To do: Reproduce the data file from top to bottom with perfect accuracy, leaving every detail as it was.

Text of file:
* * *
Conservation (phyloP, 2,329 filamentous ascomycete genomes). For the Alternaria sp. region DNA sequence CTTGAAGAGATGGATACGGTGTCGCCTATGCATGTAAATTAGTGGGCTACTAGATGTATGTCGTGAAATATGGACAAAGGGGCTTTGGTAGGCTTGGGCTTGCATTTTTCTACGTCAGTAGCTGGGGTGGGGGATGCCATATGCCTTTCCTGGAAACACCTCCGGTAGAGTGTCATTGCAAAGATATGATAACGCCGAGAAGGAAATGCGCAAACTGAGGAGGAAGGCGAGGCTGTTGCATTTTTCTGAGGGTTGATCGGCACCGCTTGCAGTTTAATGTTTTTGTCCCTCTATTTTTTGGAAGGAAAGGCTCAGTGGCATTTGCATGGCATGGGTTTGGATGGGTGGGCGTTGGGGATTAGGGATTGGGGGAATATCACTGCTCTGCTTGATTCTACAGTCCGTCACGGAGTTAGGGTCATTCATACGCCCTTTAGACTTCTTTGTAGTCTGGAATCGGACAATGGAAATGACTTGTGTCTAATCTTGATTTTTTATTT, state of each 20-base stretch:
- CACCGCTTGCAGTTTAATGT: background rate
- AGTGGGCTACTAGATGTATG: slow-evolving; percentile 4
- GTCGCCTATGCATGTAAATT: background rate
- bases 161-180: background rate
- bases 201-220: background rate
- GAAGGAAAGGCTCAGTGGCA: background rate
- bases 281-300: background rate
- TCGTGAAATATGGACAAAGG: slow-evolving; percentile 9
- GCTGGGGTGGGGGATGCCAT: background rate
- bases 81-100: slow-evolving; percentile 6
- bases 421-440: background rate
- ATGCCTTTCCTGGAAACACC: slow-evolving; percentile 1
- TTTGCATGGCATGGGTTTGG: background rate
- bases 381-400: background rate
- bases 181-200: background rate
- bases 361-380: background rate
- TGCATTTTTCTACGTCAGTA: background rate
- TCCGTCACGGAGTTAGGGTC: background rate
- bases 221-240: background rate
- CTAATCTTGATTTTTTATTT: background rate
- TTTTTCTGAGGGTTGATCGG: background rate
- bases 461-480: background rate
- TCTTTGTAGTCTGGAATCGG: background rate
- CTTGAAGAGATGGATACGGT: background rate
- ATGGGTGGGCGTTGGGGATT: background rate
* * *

Conservation (phyloP, 2,329 filamentous ascomycete genomes). For the Alternaria sp. region DNA sequence CTTGAAGAGATGGATACGGTGTCGCCTATGCATGTAAATTAGTGGGCTACTAGATGTATGTCGTGAAATATGGACAAAGGGGCTTTGGTAGGCTTGGGCTTGCATTTTTCTACGTCAGTAGCTGGGGTGGGGGATGCCATATGCCTTTCCTGGAAACACCTCCGGTAGAGTGTCATTGCAAAGATATGATAACGCCGAGAAGGAAATGCGCAAACTGAGGAGGAAGGCGAGGCTGTTGCATTTTTCTGAGGGTTGATCGGCACCGCTTGCAGTTTAATGTTTTTGTCCCTCTATTTTTTGGAAGGAAAGGCTCAGTGGCATTTGCATGGCATGGGTTTGGATGGGTGGGCGTTGGGGATTAGGGATTGGGGGAATATCACTGCTCTGCTTGATTCTACAGTCCGTCACGGAGTTAGGGTCATTCATACGCCCTTTAGACTTCTTTGTAGTCTGGAATCGGACAATGGAAATGACTTGTGTCTAATCTTGATTTTTTATTT, state of each 20-base stretch:
- CACCGCTTGCAGTTTAATGT: background rate
- AGTGGGCTACTAGATGTATG: slow-evolving; percentile 4
- GTCGCCTATGCATGTAAATT: background rate
- bases 161-180: background rate
- bases 201-220: background rate
- GAAGGAAAGGCTCAGTGGCA: background rate
- bases 281-300: background rate
- TCGTGAAATATGGACAAAGG: slow-evolving; percentile 9
- GCTGGGGTGGGGGATGCCAT: background rate
- bases 81-100: slow-evolving; percentile 6
- bases 421-440: background rate
- ATGCCTTTCCTGGAAACACC: slow-evolving; percentile 1
- TTTGCATGGCATGGGTTTGG: background rate
- bases 381-400: background rate
- bases 181-200: background rate
- bases 361-380: background rate
- TGCATTTTTCTACGTCAGTA: background rate
- TCCGTCACGGAGTTAGGGTC: background rate
- bases 221-240: background rate
- CTAATCTTGATTTTTTATTT: background rate
- TTTTTCTGAGGGTTGATCGG: background rate
- bases 461-480: background rate
- TCTTTGTAGTCTGGAATCGG: background rate
- CTTGAAGAGATGGATACGGT: background rate
- ATGGGTGGGCGTTGGGGATT: background rate